Here are a few step to set-up the basis for an interactive installation with lights(or solenoids, or whatever you can imagine) driven via midi commands, an easy way to planning what has to light up and what has to shut down via a midi track, like this sample image show(a note in time sets light up or shut them off).
I’m using Serial <> MIDI converter from spikenzielabs.
All the stuff, inner working, files, installation and usage steps are explained here http://www.spikenzielabs.com/SpikenzieLabs/Serial_MIDI.html
Basically you need to create two midi ports via you’re preferred audio configuration system in your preferred operative system, and the map them to be used in your serial midi tool.
The serial midi tool acts like a proxy, if you want to put it in this way.
Here is a drawing to explain a little bit the underlying architecture.(made with balsamiq mockups webdemo -> code http://pastebin.com/nY2tAUAK )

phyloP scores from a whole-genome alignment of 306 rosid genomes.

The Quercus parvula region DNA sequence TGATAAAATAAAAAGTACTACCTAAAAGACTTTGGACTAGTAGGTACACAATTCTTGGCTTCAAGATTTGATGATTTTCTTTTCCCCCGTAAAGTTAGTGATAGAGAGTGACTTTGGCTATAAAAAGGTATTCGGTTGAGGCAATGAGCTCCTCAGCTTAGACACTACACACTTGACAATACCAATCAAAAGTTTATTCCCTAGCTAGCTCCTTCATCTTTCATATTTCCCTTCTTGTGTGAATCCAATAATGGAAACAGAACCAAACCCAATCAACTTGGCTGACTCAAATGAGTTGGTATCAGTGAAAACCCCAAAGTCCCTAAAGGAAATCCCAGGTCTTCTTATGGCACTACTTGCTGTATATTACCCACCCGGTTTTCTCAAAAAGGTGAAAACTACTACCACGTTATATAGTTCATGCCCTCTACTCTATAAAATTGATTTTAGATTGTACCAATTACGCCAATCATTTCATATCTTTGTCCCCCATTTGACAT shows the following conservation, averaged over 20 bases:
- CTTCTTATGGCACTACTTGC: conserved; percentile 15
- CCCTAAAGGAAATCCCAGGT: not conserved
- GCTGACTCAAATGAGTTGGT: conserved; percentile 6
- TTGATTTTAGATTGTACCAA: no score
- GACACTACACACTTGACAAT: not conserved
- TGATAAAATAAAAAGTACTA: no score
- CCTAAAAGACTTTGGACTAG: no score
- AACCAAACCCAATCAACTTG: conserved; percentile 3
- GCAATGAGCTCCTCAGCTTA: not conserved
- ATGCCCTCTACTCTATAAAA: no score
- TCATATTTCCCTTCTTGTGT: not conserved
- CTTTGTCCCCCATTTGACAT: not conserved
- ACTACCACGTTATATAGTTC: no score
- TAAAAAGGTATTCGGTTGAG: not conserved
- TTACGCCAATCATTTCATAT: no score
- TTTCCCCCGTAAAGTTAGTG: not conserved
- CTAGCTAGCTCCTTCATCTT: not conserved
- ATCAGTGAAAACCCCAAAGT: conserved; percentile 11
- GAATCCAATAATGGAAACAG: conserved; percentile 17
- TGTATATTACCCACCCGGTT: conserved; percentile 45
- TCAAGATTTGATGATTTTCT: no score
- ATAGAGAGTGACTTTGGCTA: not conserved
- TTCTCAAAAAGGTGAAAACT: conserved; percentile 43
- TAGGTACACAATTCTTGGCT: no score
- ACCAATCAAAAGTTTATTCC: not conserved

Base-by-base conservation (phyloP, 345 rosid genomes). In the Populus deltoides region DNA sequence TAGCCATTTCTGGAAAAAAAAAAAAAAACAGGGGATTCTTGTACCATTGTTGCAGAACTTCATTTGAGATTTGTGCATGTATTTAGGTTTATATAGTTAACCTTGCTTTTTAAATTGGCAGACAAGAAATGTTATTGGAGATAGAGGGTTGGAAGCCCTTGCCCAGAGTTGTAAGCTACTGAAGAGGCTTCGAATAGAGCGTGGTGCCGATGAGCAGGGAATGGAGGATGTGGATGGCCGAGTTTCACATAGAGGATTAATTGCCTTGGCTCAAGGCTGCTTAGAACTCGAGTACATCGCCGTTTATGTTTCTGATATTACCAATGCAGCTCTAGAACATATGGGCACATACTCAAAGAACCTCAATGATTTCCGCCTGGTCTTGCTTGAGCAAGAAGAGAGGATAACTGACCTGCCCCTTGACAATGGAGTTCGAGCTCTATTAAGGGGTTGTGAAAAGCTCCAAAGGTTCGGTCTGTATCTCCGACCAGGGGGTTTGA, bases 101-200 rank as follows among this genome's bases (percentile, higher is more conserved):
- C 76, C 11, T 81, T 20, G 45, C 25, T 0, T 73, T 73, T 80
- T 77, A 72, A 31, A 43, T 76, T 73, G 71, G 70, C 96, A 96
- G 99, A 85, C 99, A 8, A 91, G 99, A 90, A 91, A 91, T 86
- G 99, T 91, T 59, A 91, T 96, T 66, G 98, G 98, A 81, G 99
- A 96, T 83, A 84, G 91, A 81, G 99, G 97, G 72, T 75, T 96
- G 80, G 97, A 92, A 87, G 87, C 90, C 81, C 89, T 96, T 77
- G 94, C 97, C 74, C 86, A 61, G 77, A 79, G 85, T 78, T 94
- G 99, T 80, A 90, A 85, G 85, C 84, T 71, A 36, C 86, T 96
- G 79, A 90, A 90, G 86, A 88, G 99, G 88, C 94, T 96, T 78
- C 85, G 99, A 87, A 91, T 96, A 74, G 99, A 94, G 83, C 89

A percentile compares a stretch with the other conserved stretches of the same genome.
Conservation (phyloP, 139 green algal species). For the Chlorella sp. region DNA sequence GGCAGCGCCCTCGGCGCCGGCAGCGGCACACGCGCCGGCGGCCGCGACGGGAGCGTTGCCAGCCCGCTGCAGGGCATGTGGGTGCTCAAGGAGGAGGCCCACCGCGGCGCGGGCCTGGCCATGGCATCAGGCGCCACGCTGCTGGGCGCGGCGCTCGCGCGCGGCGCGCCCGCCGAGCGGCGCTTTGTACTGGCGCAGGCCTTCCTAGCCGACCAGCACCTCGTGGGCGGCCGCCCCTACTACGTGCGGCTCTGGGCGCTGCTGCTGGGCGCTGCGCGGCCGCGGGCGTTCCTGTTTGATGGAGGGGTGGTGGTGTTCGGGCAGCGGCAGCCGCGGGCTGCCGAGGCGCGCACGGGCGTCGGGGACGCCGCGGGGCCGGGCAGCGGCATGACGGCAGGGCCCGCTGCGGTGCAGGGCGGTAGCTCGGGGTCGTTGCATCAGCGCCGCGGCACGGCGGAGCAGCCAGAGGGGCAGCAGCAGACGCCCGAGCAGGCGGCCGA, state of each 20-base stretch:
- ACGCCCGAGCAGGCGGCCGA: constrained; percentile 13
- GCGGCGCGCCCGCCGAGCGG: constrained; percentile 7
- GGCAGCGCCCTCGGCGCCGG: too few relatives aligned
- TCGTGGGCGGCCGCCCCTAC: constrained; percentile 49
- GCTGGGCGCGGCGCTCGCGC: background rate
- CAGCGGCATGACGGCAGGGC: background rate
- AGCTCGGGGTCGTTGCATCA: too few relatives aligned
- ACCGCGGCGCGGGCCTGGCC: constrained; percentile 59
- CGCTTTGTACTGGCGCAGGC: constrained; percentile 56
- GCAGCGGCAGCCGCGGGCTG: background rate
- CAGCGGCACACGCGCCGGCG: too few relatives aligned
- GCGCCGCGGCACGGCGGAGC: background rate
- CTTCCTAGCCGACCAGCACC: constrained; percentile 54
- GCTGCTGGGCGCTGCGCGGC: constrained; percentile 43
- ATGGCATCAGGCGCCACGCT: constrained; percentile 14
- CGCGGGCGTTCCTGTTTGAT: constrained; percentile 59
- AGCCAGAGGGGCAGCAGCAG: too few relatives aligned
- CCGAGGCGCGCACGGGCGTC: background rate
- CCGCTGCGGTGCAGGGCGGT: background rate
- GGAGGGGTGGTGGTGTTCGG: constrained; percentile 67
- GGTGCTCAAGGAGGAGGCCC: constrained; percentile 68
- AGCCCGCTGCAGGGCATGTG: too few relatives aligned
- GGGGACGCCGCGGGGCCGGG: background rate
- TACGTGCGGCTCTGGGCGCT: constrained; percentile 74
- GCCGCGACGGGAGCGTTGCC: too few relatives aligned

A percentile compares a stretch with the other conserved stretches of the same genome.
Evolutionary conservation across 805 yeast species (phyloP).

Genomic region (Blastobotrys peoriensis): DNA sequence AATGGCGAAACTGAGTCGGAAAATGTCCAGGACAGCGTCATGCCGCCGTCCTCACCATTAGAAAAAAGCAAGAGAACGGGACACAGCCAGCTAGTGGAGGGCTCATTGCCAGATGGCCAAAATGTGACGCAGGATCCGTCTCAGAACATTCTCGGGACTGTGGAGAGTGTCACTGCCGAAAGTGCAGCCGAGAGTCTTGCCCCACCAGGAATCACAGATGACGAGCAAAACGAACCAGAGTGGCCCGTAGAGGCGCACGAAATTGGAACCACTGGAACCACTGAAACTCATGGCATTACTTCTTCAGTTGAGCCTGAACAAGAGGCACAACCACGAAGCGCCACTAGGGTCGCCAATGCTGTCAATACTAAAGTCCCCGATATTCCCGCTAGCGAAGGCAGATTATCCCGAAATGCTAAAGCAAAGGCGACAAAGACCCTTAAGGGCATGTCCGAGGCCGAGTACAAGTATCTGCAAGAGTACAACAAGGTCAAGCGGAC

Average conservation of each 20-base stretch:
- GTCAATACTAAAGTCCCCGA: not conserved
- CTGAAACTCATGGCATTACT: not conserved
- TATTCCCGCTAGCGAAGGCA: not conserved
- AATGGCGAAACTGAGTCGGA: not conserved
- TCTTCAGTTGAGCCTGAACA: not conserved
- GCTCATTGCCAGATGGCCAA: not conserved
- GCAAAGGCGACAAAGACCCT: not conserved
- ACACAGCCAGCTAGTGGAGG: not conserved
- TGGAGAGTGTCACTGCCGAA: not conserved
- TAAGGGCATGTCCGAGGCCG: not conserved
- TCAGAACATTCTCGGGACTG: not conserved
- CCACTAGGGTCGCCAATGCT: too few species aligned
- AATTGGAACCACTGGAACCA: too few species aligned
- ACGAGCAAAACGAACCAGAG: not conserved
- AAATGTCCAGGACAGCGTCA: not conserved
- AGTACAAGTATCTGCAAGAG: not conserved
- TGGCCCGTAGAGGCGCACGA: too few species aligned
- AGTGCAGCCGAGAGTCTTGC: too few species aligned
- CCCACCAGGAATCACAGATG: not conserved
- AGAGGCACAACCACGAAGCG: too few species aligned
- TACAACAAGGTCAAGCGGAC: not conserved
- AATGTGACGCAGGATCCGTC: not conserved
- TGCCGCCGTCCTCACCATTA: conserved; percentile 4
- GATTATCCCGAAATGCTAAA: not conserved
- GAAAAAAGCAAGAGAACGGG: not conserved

You need Processing to run the converter program(script), but you can create the application once for all with processing itself.
The example in the site linked above does only a write on the serial port, and it makes arduino send midi to the computer.
I’ve done it the other way, my computer sends midi to the arduino and the arduino acts accordingly to what I’ve told him to do.
Steps to follow:
- connect arduino and if you haven’t already done it, upload sketch(once you’ve done it, you’re ok with arduino)
- start serial <> midi (select midi ports you’ve previously created)
- start midi software(and if you haven’t configured it yet, do it)
All this happens via software, no hardware needer other than an arduino board with some resistors and Leds.
There are many guides out there that open apart a midi connector and plug it in the arduino to make an arduino talk directly to midi devices, but this is not the case.
Here is the arduino code (sketch) that I’ve put up (with some help of internet)
Here is a screenshot of my desktop during the process
Here is a (bad quality)video of me sending midi notes to the board.